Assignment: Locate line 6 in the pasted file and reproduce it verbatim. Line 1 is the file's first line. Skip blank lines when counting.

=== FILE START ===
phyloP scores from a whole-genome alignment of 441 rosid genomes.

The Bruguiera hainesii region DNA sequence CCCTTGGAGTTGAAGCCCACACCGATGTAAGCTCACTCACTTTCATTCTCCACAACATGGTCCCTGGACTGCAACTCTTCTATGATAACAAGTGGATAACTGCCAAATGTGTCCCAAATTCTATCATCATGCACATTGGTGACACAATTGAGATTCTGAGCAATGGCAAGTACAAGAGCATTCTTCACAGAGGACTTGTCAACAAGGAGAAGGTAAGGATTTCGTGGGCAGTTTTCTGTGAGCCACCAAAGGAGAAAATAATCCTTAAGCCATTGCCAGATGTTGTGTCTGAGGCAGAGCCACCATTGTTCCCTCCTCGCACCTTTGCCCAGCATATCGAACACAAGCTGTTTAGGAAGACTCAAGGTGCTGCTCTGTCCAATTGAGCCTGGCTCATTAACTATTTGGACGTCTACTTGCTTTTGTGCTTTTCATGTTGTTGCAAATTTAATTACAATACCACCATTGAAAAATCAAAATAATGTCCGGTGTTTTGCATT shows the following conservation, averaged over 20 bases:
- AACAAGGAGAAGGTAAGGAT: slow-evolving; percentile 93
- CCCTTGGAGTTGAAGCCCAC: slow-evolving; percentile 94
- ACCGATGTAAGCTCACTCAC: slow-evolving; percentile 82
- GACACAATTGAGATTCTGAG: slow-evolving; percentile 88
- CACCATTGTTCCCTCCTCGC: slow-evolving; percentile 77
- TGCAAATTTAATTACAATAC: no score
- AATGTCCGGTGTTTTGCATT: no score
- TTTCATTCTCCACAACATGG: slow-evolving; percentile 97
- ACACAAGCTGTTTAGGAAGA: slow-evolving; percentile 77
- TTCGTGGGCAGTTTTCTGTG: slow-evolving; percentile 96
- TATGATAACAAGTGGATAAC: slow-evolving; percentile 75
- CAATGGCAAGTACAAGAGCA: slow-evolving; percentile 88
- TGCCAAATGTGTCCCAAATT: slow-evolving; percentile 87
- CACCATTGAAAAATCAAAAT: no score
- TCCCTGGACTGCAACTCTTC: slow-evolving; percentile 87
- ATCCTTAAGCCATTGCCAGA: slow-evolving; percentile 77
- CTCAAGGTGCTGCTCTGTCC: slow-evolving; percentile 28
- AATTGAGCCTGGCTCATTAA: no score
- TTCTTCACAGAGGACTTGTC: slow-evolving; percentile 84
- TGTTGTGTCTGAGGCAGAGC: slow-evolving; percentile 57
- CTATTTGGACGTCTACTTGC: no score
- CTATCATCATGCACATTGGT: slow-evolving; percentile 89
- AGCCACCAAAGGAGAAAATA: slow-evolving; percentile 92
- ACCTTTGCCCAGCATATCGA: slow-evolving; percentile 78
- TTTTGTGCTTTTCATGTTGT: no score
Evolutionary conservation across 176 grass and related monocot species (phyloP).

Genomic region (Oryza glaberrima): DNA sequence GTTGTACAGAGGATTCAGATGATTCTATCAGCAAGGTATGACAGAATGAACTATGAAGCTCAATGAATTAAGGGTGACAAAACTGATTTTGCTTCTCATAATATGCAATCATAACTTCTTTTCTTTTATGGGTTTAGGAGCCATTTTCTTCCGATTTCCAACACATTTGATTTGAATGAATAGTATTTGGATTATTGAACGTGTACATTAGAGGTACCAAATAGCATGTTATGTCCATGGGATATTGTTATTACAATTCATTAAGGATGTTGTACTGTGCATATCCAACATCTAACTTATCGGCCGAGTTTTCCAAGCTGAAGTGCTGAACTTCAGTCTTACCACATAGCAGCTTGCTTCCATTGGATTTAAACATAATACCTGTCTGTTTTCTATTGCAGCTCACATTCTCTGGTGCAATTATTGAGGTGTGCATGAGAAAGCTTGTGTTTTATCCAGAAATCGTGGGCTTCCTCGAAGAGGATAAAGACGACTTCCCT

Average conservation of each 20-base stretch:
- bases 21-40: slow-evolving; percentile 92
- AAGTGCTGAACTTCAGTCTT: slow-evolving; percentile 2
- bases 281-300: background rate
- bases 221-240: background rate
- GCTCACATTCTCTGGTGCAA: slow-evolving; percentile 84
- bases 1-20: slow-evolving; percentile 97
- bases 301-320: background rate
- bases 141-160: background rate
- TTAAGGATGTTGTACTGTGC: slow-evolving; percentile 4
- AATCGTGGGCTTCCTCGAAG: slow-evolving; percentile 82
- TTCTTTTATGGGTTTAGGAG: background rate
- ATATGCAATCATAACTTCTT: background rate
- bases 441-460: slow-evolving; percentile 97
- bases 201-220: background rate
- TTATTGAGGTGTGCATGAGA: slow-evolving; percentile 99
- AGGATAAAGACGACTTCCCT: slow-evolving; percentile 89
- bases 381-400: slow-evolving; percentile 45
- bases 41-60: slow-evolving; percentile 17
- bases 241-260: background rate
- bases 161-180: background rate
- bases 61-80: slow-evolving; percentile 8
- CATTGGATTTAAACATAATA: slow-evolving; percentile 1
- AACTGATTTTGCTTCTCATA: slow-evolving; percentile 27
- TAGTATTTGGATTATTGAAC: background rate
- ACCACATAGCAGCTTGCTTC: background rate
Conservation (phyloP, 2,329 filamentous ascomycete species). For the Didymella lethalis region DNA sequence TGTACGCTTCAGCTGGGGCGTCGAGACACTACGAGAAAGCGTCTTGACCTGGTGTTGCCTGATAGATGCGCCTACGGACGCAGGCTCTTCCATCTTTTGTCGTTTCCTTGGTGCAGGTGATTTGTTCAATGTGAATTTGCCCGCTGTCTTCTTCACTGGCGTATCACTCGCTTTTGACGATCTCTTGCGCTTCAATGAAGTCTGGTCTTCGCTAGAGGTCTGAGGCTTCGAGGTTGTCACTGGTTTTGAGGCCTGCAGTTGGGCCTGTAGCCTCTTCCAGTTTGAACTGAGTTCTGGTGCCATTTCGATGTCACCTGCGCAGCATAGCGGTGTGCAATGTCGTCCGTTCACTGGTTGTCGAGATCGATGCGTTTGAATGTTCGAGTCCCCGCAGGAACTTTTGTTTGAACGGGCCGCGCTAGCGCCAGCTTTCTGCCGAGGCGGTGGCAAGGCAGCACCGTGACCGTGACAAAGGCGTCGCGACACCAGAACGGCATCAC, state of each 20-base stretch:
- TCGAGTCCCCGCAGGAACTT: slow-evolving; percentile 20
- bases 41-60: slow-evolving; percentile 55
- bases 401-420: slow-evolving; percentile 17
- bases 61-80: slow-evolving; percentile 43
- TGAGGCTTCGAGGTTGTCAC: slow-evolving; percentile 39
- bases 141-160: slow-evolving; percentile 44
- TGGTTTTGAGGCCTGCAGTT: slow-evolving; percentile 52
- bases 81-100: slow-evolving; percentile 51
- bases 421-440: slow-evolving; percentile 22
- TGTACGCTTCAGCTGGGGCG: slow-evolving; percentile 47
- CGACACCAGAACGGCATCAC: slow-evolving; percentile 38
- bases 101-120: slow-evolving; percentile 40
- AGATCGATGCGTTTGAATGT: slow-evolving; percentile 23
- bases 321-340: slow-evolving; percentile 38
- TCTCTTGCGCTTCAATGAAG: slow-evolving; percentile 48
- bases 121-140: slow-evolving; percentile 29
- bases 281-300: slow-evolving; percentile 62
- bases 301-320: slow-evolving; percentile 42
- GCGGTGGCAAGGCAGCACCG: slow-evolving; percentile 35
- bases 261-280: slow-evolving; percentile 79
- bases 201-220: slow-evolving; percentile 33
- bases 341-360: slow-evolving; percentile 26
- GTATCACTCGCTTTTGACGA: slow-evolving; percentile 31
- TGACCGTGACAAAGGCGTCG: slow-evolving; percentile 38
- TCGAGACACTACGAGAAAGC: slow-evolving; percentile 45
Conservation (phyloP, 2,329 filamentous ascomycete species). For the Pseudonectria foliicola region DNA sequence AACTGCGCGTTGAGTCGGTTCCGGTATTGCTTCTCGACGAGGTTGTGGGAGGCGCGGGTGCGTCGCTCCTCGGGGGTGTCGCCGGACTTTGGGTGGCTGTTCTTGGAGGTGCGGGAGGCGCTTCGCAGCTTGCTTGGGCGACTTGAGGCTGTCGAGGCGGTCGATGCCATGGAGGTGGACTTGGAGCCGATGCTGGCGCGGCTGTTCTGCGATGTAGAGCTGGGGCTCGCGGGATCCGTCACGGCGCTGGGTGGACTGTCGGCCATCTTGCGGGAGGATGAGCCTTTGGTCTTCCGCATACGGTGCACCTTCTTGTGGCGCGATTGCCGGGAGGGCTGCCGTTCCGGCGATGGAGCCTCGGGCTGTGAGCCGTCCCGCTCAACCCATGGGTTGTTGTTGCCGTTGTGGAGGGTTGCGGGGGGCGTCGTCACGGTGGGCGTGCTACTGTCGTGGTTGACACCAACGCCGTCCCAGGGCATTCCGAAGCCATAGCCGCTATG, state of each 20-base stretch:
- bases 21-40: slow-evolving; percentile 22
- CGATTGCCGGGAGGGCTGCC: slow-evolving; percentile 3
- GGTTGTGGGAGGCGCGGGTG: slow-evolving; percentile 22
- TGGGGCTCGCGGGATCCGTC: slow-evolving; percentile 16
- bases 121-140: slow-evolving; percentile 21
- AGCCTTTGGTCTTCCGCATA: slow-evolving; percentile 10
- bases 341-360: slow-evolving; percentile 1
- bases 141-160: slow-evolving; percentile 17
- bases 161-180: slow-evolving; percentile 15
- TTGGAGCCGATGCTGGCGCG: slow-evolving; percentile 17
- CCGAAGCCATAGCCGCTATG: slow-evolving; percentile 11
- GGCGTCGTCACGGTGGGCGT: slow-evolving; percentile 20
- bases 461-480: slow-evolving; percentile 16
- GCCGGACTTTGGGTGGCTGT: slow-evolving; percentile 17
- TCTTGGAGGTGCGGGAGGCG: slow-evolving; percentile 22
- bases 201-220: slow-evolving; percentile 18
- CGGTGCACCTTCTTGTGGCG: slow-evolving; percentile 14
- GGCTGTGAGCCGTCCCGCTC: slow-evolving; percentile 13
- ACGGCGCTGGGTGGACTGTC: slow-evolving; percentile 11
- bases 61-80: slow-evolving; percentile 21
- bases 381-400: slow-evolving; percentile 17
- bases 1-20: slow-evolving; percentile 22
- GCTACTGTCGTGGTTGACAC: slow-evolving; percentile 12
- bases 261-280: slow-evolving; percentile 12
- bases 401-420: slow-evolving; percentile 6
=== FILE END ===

- GACACAATTGAGATTCTGAG: slow-evolving; percentile 88